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“Ask a Priest: Why Was Vatican II Held?”
Q: I still cannot understand why they called the Second Vatican Council. What was wrong with the Church before? From what I’ve read the ’40s and ’50s were a golden age for the Church, with Mass attendance up, vocations up, Catholic schools packed, donations up. When I ask some priests, all I get was a lot of double talk about “new direction” and “opening windows” (I didn’t know they were closed), and the truth is, after the Council the Church declined. Sounds like the whole thing was a big mistake. When did the Church not take care of the poor or reach out to sinners? I am still confused after 50 years. -D.M.
Answered by Fr. Edward McIlmail, LC
A: You raise a big question – one that has puzzled people for a half-century.
I couldn’t begin to do justice to this issue in such a short answer. But let me offer a few observations.
First, though, let me point you to what some experts have said. You can find the opening address to the Council, given by Pope St. John XXIII to summarize the purpose of the Council and give direction to the Council Fathers, here. You can find the first of a series of reflection on the Council made by Pope Benedict XVI, in which he recalls his own experience and ponders the providential meaning of the Council, here. Now onto some of my own thoughts.
It’s true, Catholicism seemed to be healthy in the 1940s and 1950s, in the U.S. at least. But even here there were weaknesses under the surface. The picture was bleaker in Europe and elsewhere.
The Church, though strong in some areas, sensed that it needed to be more effective in reaching out and evangelizing the wider world. Among the problems: Seminary training was outdated, and the Church was insular in some ways.
With the best of intentions, the bishops at Vatican II wanted to open the Church so as to better dialogue with and evangelize the world. They also wanted to get rid of old practices that weren’t really appropriate in the 20th century (for instance, the style of some nuns’ habits).
The problem is, the Church began to change things just at a moment when the wider world was going through turmoil – the radicalism of the 1960s.
To make a long story short, many Catholics were thrown off balance by the changes, and much of what was called the “spirit of Vatican II” was really a misinterpretation of what the Council Fathers intended. Part of the reason for this is that the Council was conducted in Latin, and the media relied on secondhand translations and “interpretations” of what was going on.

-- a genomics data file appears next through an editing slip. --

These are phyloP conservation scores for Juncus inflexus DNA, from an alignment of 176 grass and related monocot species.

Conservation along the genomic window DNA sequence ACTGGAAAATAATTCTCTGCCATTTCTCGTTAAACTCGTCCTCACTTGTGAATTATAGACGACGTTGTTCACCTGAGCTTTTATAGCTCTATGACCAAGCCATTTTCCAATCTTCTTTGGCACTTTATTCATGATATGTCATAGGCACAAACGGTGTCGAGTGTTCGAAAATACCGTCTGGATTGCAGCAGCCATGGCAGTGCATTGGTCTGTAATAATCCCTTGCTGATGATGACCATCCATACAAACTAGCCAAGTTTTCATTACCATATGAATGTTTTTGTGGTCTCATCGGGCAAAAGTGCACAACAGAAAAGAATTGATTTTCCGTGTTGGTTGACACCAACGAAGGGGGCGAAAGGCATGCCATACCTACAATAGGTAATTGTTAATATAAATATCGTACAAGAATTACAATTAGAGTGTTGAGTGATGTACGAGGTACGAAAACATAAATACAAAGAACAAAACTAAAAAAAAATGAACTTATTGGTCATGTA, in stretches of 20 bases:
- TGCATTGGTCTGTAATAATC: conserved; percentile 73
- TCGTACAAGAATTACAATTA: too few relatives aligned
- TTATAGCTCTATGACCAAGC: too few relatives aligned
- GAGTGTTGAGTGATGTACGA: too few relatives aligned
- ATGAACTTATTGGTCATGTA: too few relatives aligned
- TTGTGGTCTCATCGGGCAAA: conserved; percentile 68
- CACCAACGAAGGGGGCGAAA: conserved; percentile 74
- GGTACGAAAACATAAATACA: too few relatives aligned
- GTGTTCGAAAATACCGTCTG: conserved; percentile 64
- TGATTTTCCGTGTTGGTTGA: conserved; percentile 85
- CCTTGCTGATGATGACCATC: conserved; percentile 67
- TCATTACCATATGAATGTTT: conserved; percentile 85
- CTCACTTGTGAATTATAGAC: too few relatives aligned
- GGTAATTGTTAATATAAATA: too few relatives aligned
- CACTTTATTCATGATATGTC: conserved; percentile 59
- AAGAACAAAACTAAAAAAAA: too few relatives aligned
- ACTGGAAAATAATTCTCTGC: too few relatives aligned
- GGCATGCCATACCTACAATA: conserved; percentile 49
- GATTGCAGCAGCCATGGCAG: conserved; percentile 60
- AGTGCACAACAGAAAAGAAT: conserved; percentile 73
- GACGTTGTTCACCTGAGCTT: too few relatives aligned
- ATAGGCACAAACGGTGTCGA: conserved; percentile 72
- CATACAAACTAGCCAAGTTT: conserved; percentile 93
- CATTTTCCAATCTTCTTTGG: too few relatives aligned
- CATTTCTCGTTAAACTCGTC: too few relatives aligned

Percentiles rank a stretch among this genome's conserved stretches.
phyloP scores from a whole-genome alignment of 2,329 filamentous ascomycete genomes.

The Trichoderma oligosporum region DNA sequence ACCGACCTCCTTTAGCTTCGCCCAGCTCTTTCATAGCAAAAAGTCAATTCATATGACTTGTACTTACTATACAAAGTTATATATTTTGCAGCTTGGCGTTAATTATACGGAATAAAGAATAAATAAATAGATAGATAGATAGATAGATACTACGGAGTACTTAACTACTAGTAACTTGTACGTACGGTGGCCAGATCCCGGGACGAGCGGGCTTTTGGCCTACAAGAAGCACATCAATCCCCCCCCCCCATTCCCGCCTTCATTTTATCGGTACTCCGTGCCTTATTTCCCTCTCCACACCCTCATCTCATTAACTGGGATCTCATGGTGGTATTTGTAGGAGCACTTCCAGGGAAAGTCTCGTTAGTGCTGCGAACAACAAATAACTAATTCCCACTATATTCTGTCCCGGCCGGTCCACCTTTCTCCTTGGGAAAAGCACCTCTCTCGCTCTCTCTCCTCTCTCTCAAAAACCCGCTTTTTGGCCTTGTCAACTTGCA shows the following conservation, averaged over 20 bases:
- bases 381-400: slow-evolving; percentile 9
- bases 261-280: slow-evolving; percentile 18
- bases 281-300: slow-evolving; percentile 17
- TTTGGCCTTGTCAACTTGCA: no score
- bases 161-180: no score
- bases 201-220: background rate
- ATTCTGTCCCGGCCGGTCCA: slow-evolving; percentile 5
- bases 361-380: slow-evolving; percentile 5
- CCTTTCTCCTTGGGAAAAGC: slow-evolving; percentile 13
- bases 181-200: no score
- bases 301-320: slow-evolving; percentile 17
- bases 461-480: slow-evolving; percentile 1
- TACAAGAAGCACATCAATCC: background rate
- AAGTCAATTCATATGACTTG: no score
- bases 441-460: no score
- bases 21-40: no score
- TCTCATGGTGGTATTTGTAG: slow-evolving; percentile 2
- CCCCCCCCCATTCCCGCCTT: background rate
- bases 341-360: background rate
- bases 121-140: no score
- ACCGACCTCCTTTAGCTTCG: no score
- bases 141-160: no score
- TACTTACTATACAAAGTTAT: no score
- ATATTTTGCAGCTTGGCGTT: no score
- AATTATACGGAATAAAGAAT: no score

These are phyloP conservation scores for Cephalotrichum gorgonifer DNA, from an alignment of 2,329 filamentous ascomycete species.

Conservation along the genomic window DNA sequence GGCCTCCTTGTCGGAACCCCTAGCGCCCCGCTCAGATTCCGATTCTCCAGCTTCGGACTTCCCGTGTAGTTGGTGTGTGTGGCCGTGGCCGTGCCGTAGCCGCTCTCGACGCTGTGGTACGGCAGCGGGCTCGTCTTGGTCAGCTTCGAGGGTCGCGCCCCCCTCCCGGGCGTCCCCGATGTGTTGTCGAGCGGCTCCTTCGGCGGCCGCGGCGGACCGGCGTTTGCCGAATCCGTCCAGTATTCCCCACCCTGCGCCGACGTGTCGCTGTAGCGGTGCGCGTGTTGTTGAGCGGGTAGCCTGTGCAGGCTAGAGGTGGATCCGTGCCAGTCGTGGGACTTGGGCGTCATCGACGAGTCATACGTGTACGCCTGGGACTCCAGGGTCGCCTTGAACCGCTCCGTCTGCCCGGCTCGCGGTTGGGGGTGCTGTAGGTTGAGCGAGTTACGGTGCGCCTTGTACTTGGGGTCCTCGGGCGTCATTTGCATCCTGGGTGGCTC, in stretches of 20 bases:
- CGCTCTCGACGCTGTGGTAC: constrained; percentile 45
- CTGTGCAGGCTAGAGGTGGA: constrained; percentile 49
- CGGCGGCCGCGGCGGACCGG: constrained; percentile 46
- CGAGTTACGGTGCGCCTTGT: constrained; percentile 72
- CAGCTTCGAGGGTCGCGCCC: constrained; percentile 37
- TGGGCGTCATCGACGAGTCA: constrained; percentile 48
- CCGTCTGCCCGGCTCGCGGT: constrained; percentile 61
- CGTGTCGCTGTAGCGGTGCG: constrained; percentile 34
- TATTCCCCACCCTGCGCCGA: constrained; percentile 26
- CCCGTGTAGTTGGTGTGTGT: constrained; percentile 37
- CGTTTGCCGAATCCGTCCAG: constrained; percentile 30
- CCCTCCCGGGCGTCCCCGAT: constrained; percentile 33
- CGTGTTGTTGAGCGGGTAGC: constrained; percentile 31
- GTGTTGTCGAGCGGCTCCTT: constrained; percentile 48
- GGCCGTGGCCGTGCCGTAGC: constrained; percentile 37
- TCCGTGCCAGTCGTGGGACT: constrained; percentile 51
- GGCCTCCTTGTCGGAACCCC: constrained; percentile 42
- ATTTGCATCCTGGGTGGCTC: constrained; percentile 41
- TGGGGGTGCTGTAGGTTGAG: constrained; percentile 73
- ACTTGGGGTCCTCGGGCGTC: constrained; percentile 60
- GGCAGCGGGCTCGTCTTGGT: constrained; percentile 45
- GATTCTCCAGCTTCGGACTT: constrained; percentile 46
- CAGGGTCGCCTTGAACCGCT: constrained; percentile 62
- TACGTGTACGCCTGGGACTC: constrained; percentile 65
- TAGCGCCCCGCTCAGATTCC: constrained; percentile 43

The result was a lot of confusion, and this extended to the identity of religious and priests. The fact that so many nuns and priests left the convent and the rectory in those years was a sign of the weak formation that some of them had – that is why the 1940s and 1950s were not really as solid as they appeared on the surface. Smart bishops and religious – those who were orthodox – had detected those problems. (It is interesting to listen to Fulton Sheen’s talks and how he detected a lot of problems during the “golden age.”)
In short, the implementation of Vatican II was problematic, especially in the West. (Pope John Paul II, in contrast, remembered that implementation of the Council went more smoothly in Poland, but that was a culture in a context that was very different from much of the West.)
Historically it takes awhile for the positive impact of Church councils to be felt. We are seeing some fruits of Vatican II. Seminary formation is generally better. We have the Catechism and many up-to-date catechetical materials to help us.
But admittedly we still have a long way to go. Some of the post-Vatican II damage hasn’t been reversed. We need time to rebuild. (For more reading, see Ralph McInerny’s piece here. He has also written a book on the subject.)
So where do we go from here? We pray. We try to help our parish, our neighbors. We try to live our vocations well. We stay close to the sacraments. We cultivate devotion to Our Lady. We do what we can, and then leave the rest in Our Lord’s hands. It is his Church, and he promised to be with us till the end of the age.